Posted on: Monday 19th of October 2015
Every organisation wants to know when its dealing with customers that they are who they say they are. Sometimes a user name and password is enough assurance, or the fact that they have successfully logged on to another service such as Facebook Connect. Sometimes – especially if payments or fraud are a possibility – organisations want more proof.
Trouble is, current methods of identity assurance are broken. Every organisation has created its own processes, leading to massive duplication of effort by both organisations and their customers. And the processes that have been created are not very secure.
Numerous solutions have been proposed, one of the most ambitious being Verify, the UK Government’s identity assurance programme. Under this programme a range of private sector companies will compete to provide individuals with secure identity tokens that they can use to log-in to all Government services and, in the future, private sector services too.
Three things stand out about Verify. First, it operates on a ‘make once, use many times’ basis. Once individuals have got their identity tokens they can use it again and again. This cuts out a huge amount of the costs created by duplicated effort. Second, it’s a person-centric approach – the individual is given their own identity – a personal information asset which they can use to manage their lives a little more efficiently. Third, it’s privacy protecting. Once the identity has been created, individuals don’t have to hand over lots of other rich information like passport or driving licence number. They just have to hand over their single, assured identities which proves ‘I am who I say I am – you don’t need any more data about me’
What are the implications of such developments?
According to recent Ctrl-Shift research, identity assurance costs UK businesses and consumers around £3.2bn a year. That’s a big market. However, after an initial period of growth as identity services grow to critical mass, these costs will fall dramatically, because new electronic ‘make once and use many times’ approaches to identity assurance are so much more efficient.
The potential of ‘verified attributes’
But there is a huge untapped potential within this. Every ‘identity’ is made up of a collection of verified attributes, such a birth certificate, driving licence, passport. But once we stop to think about it, there are countless attributes about individuals that can be verified. Some examples including their employment status, their educational and other qualifications, their rights and entitlements, their purchases and purchase histories, their financial transactions, their medical diagonistcs, DNA and health records. And so on.
We are moving towards a world of attribute exchange, where routinely and as a matter of course, when individuals do business with organisations they can offer up a variety of verified attributes to support, inform and streamline the interaction. In this world, every organisation is both an attribute provider and an attribute user – creating rich and vibrant ‘market’ for verified attributes.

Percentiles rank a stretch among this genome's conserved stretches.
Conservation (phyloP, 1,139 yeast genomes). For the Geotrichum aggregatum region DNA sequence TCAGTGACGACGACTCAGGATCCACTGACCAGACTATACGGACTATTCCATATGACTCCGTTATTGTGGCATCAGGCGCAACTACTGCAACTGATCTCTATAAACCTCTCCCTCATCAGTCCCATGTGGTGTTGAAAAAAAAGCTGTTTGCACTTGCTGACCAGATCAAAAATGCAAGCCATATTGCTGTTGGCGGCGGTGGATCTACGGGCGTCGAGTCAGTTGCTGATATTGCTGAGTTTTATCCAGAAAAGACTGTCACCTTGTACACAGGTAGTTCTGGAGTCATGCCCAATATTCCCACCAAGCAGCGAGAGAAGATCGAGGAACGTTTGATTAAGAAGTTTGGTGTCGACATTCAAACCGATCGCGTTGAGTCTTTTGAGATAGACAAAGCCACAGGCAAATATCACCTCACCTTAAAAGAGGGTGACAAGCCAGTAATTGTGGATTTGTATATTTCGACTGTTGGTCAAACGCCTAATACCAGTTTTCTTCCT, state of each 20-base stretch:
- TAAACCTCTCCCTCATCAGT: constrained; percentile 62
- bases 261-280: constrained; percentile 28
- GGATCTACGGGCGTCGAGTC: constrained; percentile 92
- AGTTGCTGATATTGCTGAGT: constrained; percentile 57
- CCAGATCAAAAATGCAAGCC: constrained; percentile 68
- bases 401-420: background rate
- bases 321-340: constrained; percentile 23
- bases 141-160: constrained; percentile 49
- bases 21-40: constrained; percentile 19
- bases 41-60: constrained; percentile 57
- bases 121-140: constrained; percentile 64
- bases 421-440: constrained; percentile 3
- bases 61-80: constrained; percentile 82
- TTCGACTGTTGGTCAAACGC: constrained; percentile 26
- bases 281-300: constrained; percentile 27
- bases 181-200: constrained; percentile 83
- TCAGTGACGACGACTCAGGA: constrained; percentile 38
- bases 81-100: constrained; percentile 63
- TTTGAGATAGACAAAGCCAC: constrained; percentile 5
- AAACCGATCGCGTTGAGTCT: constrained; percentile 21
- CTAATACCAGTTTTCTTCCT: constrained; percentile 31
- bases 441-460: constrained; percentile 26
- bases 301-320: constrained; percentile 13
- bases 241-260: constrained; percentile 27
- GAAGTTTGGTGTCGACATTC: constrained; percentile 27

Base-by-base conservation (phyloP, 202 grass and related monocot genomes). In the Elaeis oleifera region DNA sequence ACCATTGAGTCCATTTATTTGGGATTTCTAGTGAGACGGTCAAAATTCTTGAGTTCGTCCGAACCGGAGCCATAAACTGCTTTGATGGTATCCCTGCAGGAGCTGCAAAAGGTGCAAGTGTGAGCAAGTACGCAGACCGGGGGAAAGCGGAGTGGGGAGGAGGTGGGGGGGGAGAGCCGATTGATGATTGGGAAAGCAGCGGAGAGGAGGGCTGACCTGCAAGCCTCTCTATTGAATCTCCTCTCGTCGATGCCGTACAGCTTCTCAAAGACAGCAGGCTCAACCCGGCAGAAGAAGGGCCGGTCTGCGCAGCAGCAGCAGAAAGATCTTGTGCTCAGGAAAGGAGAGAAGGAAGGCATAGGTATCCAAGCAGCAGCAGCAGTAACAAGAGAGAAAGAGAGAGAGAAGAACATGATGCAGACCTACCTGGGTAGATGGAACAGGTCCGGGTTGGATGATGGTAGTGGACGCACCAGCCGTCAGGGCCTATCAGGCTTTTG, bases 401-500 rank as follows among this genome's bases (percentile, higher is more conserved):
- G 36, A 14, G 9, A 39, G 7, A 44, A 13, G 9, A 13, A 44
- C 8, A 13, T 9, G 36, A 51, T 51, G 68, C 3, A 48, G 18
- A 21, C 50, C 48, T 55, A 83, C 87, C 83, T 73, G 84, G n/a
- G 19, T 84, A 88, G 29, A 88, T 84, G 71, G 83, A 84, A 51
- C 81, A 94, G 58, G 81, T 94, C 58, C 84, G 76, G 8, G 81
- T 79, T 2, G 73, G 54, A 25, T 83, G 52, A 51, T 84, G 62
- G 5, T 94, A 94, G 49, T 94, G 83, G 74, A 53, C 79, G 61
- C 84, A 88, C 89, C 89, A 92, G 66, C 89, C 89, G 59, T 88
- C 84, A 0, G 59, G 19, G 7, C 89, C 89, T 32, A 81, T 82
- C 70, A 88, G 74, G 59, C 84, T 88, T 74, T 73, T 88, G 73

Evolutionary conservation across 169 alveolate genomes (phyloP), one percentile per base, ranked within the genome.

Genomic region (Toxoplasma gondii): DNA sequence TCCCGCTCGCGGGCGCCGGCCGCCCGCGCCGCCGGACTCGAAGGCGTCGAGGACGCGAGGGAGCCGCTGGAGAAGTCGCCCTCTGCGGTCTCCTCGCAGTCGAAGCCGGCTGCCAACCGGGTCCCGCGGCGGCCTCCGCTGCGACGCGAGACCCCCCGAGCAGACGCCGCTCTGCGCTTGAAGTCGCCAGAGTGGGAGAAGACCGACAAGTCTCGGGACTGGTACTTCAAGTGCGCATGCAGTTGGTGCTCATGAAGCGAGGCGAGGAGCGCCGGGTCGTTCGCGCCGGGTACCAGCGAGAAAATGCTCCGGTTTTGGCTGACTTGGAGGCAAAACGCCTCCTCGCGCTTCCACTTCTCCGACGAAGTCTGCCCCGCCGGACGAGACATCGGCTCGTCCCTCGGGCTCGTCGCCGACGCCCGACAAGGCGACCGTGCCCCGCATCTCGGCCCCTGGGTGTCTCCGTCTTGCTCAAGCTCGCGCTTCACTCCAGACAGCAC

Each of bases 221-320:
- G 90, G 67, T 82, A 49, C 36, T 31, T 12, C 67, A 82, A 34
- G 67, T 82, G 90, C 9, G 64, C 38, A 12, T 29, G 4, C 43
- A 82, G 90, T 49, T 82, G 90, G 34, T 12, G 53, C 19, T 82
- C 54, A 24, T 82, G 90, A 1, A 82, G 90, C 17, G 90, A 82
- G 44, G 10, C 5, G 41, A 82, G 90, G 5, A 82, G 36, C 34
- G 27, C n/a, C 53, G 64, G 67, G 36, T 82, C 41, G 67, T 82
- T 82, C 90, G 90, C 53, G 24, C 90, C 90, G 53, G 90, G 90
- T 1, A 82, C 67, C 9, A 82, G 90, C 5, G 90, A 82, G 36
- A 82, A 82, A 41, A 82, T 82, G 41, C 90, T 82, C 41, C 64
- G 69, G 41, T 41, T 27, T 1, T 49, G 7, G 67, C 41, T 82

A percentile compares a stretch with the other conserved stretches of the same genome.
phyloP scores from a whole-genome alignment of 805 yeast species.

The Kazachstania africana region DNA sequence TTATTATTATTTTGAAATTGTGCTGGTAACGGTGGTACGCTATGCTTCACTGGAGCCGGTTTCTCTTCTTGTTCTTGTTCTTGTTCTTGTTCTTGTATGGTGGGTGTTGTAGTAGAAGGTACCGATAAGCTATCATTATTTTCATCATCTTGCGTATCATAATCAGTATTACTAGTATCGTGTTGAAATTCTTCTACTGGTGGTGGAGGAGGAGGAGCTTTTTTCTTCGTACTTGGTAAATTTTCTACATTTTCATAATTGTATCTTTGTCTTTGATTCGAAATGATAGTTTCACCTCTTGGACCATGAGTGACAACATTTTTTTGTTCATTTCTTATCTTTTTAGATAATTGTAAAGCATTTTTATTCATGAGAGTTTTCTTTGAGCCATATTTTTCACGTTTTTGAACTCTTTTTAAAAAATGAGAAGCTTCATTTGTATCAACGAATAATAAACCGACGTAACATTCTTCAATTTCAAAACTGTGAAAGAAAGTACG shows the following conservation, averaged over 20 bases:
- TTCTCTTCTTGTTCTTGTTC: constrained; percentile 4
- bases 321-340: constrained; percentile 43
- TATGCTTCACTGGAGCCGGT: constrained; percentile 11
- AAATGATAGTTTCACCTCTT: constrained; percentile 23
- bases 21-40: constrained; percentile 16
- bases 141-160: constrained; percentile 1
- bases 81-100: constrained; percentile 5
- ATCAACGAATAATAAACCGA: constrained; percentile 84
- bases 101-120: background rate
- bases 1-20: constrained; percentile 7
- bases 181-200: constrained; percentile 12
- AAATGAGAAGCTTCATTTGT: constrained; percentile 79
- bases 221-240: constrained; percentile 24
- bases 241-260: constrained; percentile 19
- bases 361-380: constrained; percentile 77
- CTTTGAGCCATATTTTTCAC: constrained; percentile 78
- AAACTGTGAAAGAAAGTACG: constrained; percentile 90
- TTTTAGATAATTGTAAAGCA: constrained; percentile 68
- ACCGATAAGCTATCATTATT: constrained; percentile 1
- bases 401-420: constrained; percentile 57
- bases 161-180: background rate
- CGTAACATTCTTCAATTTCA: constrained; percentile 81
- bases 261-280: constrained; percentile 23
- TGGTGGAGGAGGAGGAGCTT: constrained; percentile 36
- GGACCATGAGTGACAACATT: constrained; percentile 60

It’s sensible – and indeed economically and ethically logical – for the individual to become the natural point of integration of this increasing array of verified attributes about the person. This will only be achieved by the individual giving permission for attributes to be shared between organisations or other people, or holding them as secure electronic tokens in their personal data stores.
Individuals will be able to use these verified attributes to manage every aspect of their lives better: their homes, their money, their health, their lifestyles, transport and so on. This is where the emerging market for PIMS (Personal Information Management Services) kicks in – a market which Ctrl-Shift estimates will be worth at least £16bn in the UK.
But who will be the main players in this burgeoning market for verified identities and attributes? How will it reach critical mass, using what technologies, standards and platforms? What are the commercial opportunities and business models? And what the new value opportunities for consumers, customers and citizens.
We’ll be exploring these questions in a special ‘Identity and Beyond’ track at our Growth Through Trust conference in London on December. We’ll hear Mike Bracken, formerly at the Government Digital Service and The Guardian and now at the Co-Op, distil his experiences and map the opportunity as he sees it. We’ll hear from the Digital Catapult about its initiatives to establish a trust framework for personal data and to enable a market for verified attributes. We’ll hear from companies taking part in the Verify programme, and entrepreneurs innovating around identity and verified attributes.
Every personal, or personalised, service starts with identity in some form. So cracking the challenge of identity and verified attributes in a way that sustains trust and enables innovation and growth is key to the future of the personal information economy. This is your chance to learn from those at the cutting edge of tomorrow’s identity landscape.